Slow and steady

3 Apr

On 19 August 2021, I wrote:

Slow but steady progress.

A washing line of swallows. And clothes pegs.

This morning I awoke wondering about the timeline of this writing. It feels as though I am writing in several different timezones all at once:

  • the time when I originally posted the picture (currently August 2021)
  • sometimes decades earlier, reflecting on aspects of Mum’s life
  • and now.

Though really, I haven’t been saying much about now have I?

And I wonder if that is what is going on? Am I writing about what was happening 19 months ago, in order to hold back time? Or too avoid looking too closely at what is going on right now? Because A Lot is going on. And has been (in various forms) for quite some time now. Perhaps for all those 19 months.

More recently, over Christmas it became clear that we were getting rapidly to the point when we would need to sell her house to release the equity to cover the eye-watering weekly fees for her ongoing care. On another occasion I will write more about this, for now all you need to know is that we made the decision to put our home on the market, so we could buy Mum’s house (if the figures added up and we would be able to do so).

The figures do and so we’ve been making progress. But rather like the washing line of swallows 19 months ago, it has been slow and steady.

And then in early March things changed. Mum’s health deteriorated significantly, and she stopped eating. A few days later she started to eat tiny amounts again, but most of her time is spent sleeping and it feels like she won’t be with us for much longer. If she had not started taking in some food again, we were told she may only have 2 or 3 weeks left with us.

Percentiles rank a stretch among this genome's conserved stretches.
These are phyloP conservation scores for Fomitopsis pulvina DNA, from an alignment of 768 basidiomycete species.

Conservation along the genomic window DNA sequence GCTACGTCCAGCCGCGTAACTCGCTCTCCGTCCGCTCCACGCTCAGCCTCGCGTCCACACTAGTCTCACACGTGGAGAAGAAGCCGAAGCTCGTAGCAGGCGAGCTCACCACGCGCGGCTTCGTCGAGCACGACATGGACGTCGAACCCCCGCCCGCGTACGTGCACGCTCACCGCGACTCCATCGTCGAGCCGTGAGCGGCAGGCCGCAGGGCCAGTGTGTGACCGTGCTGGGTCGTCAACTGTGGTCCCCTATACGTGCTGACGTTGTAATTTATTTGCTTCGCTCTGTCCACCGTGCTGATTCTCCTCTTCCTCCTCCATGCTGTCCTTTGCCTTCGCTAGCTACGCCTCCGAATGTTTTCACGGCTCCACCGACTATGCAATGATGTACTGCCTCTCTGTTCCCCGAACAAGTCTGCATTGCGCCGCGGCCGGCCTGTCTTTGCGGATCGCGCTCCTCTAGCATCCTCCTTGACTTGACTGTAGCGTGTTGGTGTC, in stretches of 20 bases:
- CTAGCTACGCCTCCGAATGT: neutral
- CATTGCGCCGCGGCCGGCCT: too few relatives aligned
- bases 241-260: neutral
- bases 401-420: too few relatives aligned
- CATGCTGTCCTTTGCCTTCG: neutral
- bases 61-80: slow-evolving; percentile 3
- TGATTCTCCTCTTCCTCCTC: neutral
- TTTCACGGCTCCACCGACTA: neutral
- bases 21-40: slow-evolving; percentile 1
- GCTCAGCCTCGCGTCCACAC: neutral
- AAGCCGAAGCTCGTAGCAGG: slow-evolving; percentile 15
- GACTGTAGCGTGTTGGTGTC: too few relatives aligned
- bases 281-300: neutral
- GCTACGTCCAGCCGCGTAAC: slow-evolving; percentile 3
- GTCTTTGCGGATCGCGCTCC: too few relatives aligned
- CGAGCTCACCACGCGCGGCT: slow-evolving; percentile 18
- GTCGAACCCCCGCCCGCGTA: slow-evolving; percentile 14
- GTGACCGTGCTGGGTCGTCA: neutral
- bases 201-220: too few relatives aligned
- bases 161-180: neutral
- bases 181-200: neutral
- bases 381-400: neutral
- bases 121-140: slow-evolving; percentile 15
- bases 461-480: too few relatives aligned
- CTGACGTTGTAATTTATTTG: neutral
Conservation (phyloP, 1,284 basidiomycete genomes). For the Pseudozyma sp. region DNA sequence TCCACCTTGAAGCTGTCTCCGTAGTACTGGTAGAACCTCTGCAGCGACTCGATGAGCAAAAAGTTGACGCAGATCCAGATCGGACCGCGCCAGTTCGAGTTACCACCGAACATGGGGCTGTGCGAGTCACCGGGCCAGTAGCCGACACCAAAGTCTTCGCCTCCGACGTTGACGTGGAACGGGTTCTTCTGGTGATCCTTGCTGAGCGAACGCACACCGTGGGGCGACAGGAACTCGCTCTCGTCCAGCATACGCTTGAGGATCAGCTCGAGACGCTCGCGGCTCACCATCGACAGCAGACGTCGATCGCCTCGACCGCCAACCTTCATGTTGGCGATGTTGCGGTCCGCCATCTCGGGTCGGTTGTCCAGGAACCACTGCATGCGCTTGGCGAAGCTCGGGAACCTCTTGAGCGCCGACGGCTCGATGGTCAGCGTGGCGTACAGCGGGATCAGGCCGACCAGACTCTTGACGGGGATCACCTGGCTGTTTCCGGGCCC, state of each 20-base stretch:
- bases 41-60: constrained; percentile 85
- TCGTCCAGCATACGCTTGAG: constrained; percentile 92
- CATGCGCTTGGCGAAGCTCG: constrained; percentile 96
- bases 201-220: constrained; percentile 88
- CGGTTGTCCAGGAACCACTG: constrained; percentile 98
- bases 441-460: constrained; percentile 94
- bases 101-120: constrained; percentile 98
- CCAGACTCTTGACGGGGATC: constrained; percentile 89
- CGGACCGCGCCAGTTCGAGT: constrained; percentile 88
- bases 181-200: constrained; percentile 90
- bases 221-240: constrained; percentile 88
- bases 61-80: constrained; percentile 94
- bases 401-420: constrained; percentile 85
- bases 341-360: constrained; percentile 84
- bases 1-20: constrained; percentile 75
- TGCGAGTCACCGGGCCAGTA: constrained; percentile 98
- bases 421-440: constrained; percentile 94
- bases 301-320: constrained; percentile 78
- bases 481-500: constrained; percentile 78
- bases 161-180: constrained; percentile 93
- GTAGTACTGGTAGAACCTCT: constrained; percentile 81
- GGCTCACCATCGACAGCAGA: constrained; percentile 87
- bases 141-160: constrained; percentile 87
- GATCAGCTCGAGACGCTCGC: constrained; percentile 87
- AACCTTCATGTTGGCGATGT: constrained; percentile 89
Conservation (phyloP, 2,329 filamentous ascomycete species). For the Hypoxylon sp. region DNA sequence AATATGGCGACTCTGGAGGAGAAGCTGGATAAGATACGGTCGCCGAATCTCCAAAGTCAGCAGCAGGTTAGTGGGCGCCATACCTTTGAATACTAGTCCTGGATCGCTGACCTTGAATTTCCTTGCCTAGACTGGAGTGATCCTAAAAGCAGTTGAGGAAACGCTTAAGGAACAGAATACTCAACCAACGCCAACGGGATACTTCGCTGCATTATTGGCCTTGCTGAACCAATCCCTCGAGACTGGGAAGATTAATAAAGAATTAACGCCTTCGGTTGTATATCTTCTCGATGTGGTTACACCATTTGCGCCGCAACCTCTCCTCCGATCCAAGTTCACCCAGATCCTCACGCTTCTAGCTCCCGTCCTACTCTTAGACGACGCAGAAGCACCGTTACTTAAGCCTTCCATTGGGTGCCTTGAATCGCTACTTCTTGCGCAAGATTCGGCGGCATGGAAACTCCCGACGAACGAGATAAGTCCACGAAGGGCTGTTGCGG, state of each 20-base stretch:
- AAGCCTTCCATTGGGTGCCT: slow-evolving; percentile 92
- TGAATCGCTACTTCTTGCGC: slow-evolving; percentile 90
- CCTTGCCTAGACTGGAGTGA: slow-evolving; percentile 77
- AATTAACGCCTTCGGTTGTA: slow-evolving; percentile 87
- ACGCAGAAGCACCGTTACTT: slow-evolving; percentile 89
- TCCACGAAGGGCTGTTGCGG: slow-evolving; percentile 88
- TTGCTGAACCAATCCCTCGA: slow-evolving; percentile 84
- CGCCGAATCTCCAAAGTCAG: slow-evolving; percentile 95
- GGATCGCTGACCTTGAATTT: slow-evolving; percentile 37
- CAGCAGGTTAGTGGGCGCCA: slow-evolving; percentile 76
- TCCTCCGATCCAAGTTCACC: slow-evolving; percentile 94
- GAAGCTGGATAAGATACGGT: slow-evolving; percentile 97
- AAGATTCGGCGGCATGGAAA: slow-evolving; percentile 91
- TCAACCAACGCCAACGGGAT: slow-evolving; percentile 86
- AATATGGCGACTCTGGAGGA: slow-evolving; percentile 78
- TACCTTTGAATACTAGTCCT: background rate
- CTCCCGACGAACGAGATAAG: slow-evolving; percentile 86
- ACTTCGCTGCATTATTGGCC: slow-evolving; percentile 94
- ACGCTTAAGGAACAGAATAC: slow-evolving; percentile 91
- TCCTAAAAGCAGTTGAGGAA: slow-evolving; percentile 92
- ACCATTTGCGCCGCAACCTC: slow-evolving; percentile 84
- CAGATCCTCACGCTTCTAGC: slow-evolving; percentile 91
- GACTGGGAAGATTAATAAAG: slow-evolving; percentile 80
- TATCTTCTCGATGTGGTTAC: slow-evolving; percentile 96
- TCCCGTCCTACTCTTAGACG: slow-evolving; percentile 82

So the anticipatory grief rollercoaster throws us around another loop. After spending several days sitting with her each afternoon as she slept, and I worked, or wrote, or knitted … and several evenings talking with my brother, we both felt that it was time for us to come back to our homes again. Mum is calm and peaceful; she is serene and when she wakes and sees that we are there she gives us the biggest smile. Her hair has been stroked more than ever before in her life, her hands smell sweetly of the lavender hand cream we rub into them. She smiles with delight when the carers come and care for her.

The first few days of this new normal were unbearable. Life without Mum has always felt impossible. But we know it’s not impossible. We just haven’t experienced it yet. We will learn how to live with it, like we learned so many other things, And in a strange way, it feels as though Mum is, yet again, showing us how to get through this transition – with grace and love.


You can read more about my relationship with Mum and her dementia starting here, with Taking Smock of the Situation, an embroidery project I started when I realised Mum might have dementia. There I was, embroidering her old fisherman’s smock with symbols relating to her life; while her memories were slipping away, like me at a party I don’t want to be at.

3 Responses to “Slow and steady”

  1. Jan April 3, 2023 at 2:42 pm #

    It sounds as if your mum has lived the proverbial life well lived. Good to hear she is calm. x

    Liked by 1 person


  1. Taking Smock of the Situation | Shewolfinthevalley - April 4, 2023

    […] Slow and steady […]


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